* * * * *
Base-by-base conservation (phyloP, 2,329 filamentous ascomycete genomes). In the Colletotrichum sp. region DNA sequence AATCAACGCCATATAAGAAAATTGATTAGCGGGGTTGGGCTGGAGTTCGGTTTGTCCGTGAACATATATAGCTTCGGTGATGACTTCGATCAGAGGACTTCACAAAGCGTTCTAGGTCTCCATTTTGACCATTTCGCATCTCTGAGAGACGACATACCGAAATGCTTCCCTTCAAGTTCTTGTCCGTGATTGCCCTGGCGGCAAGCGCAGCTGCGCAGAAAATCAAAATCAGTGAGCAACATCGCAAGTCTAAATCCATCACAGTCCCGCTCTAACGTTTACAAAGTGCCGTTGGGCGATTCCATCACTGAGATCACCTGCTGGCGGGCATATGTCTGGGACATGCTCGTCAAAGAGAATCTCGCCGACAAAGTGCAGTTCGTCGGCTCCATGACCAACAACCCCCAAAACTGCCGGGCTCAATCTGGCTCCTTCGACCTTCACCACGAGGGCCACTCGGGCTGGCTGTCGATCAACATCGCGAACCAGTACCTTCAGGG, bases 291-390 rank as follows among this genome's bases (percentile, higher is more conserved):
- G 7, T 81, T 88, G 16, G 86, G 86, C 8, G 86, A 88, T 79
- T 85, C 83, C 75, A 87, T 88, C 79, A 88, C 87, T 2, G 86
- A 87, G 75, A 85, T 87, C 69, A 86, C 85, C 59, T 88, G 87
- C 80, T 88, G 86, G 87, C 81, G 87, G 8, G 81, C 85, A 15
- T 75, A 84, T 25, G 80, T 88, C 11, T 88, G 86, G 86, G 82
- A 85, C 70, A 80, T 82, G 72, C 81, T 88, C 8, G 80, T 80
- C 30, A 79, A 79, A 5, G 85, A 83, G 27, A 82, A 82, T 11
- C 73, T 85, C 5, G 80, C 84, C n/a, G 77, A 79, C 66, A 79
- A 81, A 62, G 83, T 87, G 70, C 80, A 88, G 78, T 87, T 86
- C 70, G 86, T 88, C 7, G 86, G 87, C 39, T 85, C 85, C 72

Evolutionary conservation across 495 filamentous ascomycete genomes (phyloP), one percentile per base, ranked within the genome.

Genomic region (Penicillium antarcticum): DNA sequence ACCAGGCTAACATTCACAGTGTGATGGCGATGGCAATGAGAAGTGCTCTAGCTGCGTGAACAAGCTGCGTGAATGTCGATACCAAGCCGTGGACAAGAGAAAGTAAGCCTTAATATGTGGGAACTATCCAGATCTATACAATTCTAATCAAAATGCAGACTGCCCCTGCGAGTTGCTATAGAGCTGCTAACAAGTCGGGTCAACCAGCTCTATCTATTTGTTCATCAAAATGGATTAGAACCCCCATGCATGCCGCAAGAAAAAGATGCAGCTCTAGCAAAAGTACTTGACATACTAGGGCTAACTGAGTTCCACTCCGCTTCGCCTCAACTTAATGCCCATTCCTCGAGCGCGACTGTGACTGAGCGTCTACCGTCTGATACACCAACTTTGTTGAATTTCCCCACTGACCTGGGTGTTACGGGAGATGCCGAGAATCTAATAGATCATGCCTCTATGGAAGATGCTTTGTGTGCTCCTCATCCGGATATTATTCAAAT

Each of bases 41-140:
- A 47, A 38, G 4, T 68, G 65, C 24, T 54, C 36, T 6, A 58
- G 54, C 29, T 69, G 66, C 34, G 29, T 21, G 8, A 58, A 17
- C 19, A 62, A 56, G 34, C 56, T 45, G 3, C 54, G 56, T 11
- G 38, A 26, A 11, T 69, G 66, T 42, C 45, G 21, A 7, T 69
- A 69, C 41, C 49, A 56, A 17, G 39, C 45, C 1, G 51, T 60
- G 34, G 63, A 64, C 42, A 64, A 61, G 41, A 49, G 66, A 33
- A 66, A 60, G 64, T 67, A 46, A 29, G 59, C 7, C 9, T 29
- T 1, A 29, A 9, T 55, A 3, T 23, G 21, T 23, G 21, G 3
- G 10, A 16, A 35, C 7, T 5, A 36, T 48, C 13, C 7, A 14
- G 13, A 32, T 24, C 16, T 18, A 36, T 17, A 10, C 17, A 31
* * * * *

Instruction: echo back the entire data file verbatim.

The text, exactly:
Base-by-base conservation (phyloP, 2,329 filamentous ascomycete genomes). In the Colletotrichum sp. region DNA sequence AATCAACGCCATATAAGAAAATTGATTAGCGGGGTTGGGCTGGAGTTCGGTTTGTCCGTGAACATATATAGCTTCGGTGATGACTTCGATCAGAGGACTTCACAAAGCGTTCTAGGTCTCCATTTTGACCATTTCGCATCTCTGAGAGACGACATACCGAAATGCTTCCCTTCAAGTTCTTGTCCGTGATTGCCCTGGCGGCAAGCGCAGCTGCGCAGAAAATCAAAATCAGTGAGCAACATCGCAAGTCTAAATCCATCACAGTCCCGCTCTAACGTTTACAAAGTGCCGTTGGGCGATTCCATCACTGAGATCACCTGCTGGCGGGCATATGTCTGGGACATGCTCGTCAAAGAGAATCTCGCCGACAAAGTGCAGTTCGTCGGCTCCATGACCAACAACCCCCAAAACTGCCGGGCTCAATCTGGCTCCTTCGACCTTCACCACGAGGGCCACTCGGGCTGGCTGTCGATCAACATCGCGAACCAGTACCTTCAGGG, bases 291-390 rank as follows among this genome's bases (percentile, higher is more conserved):
- G 7, T 81, T 88, G 16, G 86, G 86, C 8, G 86, A 88, T 79
- T 85, C 83, C 75, A 87, T 88, C 79, A 88, C 87, T 2, G 86
- A 87, G 75, A 85, T 87, C 69, A 86, C 85, C 59, T 88, G 87
- C 80, T 88, G 86, G 87, C 81, G 87, G 8, G 81, C 85, A 15
- T 75, A 84, T 25, G 80, T 88, C 11, T 88, G 86, G 86, G 82
- A 85, C 70, A 80, T 82, G 72, C 81, T 88, C 8, G 80, T 80
- C 30, A 79, A 79, A 5, G 85, A 83, G 27, A 82, A 82, T 11
- C 73, T 85, C 5, G 80, C 84, C n/a, G 77, A 79, C 66, A 79
- A 81, A 62, G 83, T 87, G 70, C 80, A 88, G 78, T 87, T 86
- C 70, G 86, T 88, C 7, G 86, G 87, C 39, T 85, C 85, C 72

Evolutionary conservation across 495 filamentous ascomycete genomes (phyloP), one percentile per base, ranked within the genome.

Genomic region (Penicillium antarcticum): DNA sequence ACCAGGCTAACATTCACAGTGTGATGGCGATGGCAATGAGAAGTGCTCTAGCTGCGTGAACAAGCTGCGTGAATGTCGATACCAAGCCGTGGACAAGAGAAAGTAAGCCTTAATATGTGGGAACTATCCAGATCTATACAATTCTAATCAAAATGCAGACTGCCCCTGCGAGTTGCTATAGAGCTGCTAACAAGTCGGGTCAACCAGCTCTATCTATTTGTTCATCAAAATGGATTAGAACCCCCATGCATGCCGCAAGAAAAAGATGCAGCTCTAGCAAAAGTACTTGACATACTAGGGCTAACTGAGTTCCACTCCGCTTCGCCTCAACTTAATGCCCATTCCTCGAGCGCGACTGTGACTGAGCGTCTACCGTCTGATACACCAACTTTGTTGAATTTCCCCACTGACCTGGGTGTTACGGGAGATGCCGAGAATCTAATAGATCATGCCTCTATGGAAGATGCTTTGTGTGCTCCTCATCCGGATATTATTCAAAT

Each of bases 41-140:
- A 47, A 38, G 4, T 68, G 65, C 24, T 54, C 36, T 6, A 58
- G 54, C 29, T 69, G 66, C 34, G 29, T 21, G 8, A 58, A 17
- C 19, A 62, A 56, G 34, C 56, T 45, G 3, C 54, G 56, T 11
- G 38, A 26, A 11, T 69, G 66, T 42, C 45, G 21, A 7, T 69
- A 69, C 41, C 49, A 56, A 17, G 39, C 45, C 1, G 51, T 60
- G 34, G 63, A 64, C 42, A 64, A 61, G 41, A 49, G 66, A 33
- A 66, A 60, G 64, T 67, A 46, A 29, G 59, C 7, C 9, T 29
- T 1, A 29, A 9, T 55, A 3, T 23, G 21, T 23, G 21, G 3
- G 10, A 16, A 35, C 7, T 5, A 36, T 48, C 13, C 7, A 14
- G 13, A 32, T 24, C 16, T 18, A 36, T 17, A 10, C 17, A 31